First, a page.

Many dishes labeled “Italian” also have ties to the Silk Road as well. One such dish is the Salmon with Oranges. This flavorful dish, served as a carpaccio or in pieces often served on a bed of arugula owes two of its main ingredients – arugula and oranges to Western Asia. A peruse of The Silver Spoon shows a variety of baked Persian vegetable omelets known as “kuku” for their use of eggs. Almonds for use as ground nuts and sauces are another popular Muslim addition to Italian cuisine. Pomegranates were also brought into Italy and flourished in its many warm, dry temperate climates. Bartolomeo Scappi’s cookbook (Opera) in 1570 included treatises on Arab pastry making and “Moorish” couscous in addition to the many Bolognese recipes he recorded.
A discussion of the Islamic world’s influence on Venice and Italy’s cuisines wouldn’t be complete without a mention of coffee. Muslim traders first brought coffee to Venice where merchants and their customers would sample it in Piazza San Marco. At first, raw beans were boiled and then fermented and then cooked again – a time consuming process – that produced a bitter brew. Later, in the 16th Century, when the Muslims began roasting the beans prior to brewing them, the Venetians embraced coffee drinking and the fashion spread quickly to the rest of Europe.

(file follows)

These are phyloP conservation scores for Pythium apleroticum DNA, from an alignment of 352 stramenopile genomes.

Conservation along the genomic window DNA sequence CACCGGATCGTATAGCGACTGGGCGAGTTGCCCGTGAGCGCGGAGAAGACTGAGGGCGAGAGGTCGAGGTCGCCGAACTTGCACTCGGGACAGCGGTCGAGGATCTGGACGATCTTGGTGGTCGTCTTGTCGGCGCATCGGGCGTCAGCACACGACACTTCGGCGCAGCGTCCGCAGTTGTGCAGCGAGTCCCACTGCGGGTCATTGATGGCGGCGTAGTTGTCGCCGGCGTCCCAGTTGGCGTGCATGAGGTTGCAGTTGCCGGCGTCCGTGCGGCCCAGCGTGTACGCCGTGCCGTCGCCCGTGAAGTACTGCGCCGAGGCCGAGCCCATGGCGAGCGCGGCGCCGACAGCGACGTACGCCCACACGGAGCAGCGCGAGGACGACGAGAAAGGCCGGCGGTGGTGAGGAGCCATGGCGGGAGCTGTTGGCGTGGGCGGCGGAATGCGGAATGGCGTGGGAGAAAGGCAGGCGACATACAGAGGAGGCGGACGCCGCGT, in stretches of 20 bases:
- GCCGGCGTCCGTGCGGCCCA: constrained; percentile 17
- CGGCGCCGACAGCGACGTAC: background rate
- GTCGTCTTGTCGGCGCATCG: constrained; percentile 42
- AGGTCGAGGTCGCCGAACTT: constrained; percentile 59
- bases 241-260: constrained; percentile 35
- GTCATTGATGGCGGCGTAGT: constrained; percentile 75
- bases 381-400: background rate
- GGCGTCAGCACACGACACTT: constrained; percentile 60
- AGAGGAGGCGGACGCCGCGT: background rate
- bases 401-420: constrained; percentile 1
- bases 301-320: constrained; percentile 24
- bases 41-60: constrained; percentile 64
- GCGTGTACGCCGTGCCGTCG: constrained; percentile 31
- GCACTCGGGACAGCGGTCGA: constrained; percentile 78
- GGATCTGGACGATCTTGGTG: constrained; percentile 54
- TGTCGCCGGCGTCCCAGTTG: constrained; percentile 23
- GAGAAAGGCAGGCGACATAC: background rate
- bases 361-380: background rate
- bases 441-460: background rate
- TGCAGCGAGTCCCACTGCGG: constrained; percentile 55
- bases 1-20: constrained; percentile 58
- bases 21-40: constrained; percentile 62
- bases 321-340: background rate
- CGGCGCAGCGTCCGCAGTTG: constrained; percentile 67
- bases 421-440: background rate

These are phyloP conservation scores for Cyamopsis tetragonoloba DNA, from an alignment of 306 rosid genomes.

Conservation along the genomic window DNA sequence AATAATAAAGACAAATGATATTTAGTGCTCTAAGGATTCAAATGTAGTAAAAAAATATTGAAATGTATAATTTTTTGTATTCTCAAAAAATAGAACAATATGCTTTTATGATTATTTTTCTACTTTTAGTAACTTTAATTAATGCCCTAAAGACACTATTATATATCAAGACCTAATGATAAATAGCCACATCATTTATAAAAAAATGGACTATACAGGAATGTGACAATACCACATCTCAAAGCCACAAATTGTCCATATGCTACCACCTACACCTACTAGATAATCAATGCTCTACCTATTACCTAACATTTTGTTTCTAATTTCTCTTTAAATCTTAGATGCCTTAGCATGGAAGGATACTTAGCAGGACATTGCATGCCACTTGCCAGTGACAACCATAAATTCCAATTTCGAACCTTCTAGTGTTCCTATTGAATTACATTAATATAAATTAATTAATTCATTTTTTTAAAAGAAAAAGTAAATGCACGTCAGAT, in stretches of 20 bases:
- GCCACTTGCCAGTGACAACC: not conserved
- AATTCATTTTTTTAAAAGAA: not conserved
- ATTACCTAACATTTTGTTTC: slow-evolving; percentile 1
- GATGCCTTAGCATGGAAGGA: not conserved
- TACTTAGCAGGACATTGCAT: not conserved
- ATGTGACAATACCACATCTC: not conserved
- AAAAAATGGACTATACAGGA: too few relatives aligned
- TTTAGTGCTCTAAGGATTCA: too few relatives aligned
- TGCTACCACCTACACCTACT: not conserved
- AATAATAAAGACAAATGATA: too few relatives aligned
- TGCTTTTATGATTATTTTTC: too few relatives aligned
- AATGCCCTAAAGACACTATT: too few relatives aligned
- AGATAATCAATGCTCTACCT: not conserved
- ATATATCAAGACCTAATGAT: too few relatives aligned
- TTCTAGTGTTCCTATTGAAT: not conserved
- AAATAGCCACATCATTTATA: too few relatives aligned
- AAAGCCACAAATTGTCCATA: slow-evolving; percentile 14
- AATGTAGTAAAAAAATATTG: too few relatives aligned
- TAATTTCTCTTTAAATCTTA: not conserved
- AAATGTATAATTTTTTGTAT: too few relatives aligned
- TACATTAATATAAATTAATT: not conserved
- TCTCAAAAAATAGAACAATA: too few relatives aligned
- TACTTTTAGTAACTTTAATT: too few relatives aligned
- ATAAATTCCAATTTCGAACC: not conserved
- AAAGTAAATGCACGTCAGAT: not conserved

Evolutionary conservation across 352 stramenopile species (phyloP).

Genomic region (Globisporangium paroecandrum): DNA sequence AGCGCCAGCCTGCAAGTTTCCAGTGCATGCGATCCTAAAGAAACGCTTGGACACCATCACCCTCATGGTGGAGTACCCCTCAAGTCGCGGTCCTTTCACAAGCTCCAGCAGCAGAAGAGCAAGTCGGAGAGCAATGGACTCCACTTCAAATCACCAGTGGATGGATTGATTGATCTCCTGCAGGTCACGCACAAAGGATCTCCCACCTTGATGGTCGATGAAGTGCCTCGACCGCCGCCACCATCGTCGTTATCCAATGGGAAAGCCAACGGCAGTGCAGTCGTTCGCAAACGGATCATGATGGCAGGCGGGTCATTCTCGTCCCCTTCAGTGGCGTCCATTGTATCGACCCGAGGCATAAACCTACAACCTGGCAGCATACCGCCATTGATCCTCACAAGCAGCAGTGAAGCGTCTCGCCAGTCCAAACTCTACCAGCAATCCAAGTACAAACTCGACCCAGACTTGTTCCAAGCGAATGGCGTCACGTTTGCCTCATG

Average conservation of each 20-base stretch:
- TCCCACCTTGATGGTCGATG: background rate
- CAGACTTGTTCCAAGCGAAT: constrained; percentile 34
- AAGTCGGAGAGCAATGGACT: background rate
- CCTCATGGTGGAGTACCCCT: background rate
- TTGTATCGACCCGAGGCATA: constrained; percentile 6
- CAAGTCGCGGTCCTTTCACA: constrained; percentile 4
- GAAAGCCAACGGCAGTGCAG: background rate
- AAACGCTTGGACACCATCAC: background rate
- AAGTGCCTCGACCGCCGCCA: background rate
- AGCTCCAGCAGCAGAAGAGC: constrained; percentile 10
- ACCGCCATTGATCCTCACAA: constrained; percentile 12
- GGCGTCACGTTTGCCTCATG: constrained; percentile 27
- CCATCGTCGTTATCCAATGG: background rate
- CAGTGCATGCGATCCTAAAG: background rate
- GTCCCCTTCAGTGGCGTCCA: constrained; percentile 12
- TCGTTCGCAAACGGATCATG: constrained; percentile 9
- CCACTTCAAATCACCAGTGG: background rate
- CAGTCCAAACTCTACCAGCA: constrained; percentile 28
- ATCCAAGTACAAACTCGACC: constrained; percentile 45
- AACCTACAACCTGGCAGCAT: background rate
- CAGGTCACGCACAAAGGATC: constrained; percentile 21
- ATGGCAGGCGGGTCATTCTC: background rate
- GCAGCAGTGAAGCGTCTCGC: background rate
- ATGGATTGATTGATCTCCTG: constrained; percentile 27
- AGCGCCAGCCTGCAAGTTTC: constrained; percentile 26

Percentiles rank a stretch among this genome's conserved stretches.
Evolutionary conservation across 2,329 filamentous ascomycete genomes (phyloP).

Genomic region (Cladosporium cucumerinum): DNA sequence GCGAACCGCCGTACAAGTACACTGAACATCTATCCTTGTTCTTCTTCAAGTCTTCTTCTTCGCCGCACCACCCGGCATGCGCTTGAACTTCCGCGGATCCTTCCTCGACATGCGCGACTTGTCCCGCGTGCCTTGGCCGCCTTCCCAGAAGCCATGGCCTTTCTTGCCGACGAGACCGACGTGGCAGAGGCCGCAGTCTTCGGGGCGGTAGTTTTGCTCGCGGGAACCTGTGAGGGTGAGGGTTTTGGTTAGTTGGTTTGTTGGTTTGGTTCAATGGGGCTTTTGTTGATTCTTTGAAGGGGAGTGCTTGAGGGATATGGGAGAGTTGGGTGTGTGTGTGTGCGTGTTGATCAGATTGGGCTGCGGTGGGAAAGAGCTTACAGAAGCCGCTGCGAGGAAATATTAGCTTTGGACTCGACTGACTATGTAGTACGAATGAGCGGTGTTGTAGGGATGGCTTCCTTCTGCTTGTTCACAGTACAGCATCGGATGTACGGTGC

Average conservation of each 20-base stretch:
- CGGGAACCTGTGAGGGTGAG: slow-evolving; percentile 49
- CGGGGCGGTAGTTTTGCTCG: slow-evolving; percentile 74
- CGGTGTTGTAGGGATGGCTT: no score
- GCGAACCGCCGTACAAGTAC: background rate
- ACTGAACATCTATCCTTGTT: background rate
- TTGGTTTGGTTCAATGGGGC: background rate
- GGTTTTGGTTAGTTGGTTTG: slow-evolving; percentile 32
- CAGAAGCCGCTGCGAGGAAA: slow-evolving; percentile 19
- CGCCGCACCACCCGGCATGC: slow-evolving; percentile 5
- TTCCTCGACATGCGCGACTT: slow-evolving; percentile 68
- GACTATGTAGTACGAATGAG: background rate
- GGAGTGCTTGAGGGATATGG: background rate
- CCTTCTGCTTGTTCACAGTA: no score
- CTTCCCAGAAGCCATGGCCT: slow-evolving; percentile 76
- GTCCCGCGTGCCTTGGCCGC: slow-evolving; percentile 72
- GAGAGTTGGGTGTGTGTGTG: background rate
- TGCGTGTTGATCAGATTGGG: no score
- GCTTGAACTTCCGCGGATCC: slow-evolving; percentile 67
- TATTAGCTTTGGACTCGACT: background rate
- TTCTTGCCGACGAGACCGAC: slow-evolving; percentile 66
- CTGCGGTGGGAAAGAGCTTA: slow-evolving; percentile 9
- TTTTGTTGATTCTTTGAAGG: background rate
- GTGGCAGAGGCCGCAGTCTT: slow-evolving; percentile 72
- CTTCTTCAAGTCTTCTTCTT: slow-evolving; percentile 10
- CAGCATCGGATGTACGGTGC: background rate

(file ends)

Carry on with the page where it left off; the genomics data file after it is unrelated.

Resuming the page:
We stopped recently at Venice’s Cafe Florian – which opened in 1720 – to enjoy a late night desert and listen to some great live music. The gianduiotto of hazelnut gelato with bits of peidmontese chocolate and whipped cream was wonderful. My husband had a melon gelato based dessert while the kids played in the square in front of the cafe. Later, an evening thunderstorm raged while we continued to enjoy the cafe – sheltered under the arcade of Procuratie Nuove and my daughter (successfully) videographed lightning.
The influence of the Silk Road and of the Muslim merchants who traversed its land and sea routes can be found all over Venice and more broadly in Italian art, architecture, cuisine and culture. This post is a toe-in-the water of a subject we shall revisit again and again in future explorations. (Words by Laura Kelley; Photographs of Palazzo with Islamic Windows by Laura Kelley; Photograph of Pesce de Saor borrowed from Buttalapasta website.)